commercial banks in the late 1980’s to early 1990’s and to study the impact of policy of
liberalizing measures taken in 1980’s on the performance of various categories of banks.
They found that the Indian public sector banks were the best performing banks, as the
banking sector was overwhelmingly dominated by the Indian public sector banks, while
the new private sector banks were yet to emerge fully in the Indian banking scenario.

Sarkar et al. (1998) compared public, private and foreign banks in India to find the effect
of ownership type on different efficiency measures.

Rammohan (2002, 2003) also used financial measures for comparing operational
performance of different categories of banks over a period of time.

Sathye (2001) studied the relative efficiency of Indian banks in the late 1990’s and
compared the efficiency of Indian banks with that of the banks in other countries. He
found that the public sector banks have a higher mean efficiency score as compared to the
private sector banks in India, but found mixed results when comparing public sector
banks and foreign commercial banks in India. He also found that most banks on the
efficient frontier are foreign owned.

Kumbhakar and Sarkar (2003) found evidence on Indian banks that while private sector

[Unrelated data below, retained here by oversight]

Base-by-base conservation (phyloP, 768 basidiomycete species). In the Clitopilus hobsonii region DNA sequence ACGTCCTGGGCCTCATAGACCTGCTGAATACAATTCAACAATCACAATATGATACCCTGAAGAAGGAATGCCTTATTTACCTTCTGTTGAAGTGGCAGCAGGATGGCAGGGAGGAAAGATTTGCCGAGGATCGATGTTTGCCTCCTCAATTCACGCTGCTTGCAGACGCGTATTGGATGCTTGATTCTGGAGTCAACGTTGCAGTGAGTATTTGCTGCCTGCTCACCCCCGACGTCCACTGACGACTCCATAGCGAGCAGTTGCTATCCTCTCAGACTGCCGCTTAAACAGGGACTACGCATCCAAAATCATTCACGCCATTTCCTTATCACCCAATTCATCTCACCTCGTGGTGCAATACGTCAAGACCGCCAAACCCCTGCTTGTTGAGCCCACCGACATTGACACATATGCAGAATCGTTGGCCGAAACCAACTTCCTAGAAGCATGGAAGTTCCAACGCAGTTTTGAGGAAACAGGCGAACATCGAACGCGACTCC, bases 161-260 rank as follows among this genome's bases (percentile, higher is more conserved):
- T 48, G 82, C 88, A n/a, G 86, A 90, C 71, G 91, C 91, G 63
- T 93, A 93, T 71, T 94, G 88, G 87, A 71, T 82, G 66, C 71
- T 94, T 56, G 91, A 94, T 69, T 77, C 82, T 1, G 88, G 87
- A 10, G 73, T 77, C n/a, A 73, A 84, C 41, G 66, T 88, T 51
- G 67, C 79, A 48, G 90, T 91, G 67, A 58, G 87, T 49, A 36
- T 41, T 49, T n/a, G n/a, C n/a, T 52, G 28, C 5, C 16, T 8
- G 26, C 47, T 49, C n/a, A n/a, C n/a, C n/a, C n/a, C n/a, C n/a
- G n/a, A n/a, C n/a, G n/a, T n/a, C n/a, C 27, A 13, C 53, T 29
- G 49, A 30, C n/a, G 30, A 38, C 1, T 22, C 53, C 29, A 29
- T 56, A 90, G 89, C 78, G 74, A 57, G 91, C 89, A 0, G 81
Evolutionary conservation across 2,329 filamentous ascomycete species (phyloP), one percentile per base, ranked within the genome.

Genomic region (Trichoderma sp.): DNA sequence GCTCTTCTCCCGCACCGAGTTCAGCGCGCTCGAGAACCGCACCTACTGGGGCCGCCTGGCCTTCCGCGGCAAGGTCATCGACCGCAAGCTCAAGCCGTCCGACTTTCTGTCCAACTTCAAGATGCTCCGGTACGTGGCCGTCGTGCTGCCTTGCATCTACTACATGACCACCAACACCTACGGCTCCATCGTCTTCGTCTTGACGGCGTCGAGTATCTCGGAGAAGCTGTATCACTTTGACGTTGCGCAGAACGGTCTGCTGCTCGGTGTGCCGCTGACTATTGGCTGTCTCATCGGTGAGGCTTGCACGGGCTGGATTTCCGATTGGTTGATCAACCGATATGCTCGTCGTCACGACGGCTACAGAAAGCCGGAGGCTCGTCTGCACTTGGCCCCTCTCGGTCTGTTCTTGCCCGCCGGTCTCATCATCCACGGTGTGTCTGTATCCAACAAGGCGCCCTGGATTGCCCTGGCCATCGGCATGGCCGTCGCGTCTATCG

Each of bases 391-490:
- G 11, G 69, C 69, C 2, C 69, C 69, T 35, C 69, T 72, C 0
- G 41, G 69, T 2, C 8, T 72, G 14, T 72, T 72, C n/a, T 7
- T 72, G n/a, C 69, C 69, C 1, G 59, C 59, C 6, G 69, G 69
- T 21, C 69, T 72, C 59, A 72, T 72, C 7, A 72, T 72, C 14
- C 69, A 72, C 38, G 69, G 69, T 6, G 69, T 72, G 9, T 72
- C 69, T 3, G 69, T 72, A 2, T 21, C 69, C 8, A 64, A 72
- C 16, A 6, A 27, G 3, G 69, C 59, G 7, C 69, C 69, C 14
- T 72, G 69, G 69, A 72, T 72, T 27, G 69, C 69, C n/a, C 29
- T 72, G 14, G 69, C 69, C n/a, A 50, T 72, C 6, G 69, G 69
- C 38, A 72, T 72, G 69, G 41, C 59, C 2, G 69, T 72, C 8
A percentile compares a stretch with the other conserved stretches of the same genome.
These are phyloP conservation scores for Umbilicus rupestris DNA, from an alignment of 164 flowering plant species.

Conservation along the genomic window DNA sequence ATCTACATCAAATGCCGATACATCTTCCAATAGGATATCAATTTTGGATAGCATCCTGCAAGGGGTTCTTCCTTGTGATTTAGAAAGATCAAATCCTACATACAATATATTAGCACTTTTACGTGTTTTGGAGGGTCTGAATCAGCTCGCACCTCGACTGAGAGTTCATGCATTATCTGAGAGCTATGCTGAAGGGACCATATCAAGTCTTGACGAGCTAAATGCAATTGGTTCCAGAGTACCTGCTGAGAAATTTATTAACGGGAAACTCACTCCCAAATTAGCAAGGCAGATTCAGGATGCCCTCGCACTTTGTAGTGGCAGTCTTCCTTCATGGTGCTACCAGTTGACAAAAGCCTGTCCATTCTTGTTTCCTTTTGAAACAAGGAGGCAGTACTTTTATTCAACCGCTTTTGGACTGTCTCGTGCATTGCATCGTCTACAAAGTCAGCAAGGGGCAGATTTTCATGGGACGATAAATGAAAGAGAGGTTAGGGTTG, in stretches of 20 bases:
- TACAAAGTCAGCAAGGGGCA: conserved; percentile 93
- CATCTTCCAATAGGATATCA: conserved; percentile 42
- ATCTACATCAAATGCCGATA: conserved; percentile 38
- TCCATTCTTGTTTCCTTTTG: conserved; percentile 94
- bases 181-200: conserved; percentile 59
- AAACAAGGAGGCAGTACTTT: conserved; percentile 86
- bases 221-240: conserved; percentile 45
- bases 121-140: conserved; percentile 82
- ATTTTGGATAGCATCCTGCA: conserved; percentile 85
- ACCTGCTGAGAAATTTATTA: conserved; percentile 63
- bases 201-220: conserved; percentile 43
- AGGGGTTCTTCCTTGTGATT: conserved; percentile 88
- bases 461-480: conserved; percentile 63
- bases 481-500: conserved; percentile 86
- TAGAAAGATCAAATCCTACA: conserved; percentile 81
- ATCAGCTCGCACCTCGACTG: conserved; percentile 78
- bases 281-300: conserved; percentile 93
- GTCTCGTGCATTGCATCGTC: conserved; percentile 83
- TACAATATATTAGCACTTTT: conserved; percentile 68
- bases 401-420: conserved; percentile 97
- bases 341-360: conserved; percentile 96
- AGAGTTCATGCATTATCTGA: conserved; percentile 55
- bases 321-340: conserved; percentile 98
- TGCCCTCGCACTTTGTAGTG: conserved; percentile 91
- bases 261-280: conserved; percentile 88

banks have improved their performance mainly due to the freedom to expand output,
public sector banks have not responded well to the deregulation measures.

Rammohan and Ray (2004) compared the revenue maximizing efficiency of public,
private and foreign banks in India, using physical quantities of inputs and outputs in the
1990’s, using deposits and operating costs as inputs, and loans, investments and other
income as outputs. They found that public sector banks were significantly better than
private sector banks on revenue maximization efficiency, but between public sector banks
and foreign banks the difference in efficiency was not significant.

Shanmugam and Das (2004) studied banking efficiency using stochastic frontier
production function model during the reform period, 1992-1999. The study considers
four input variables (viz. deposits, borrowings, labor and fixed assets) and four output
variables (viz. net interest income, non interest income, credits and investments). They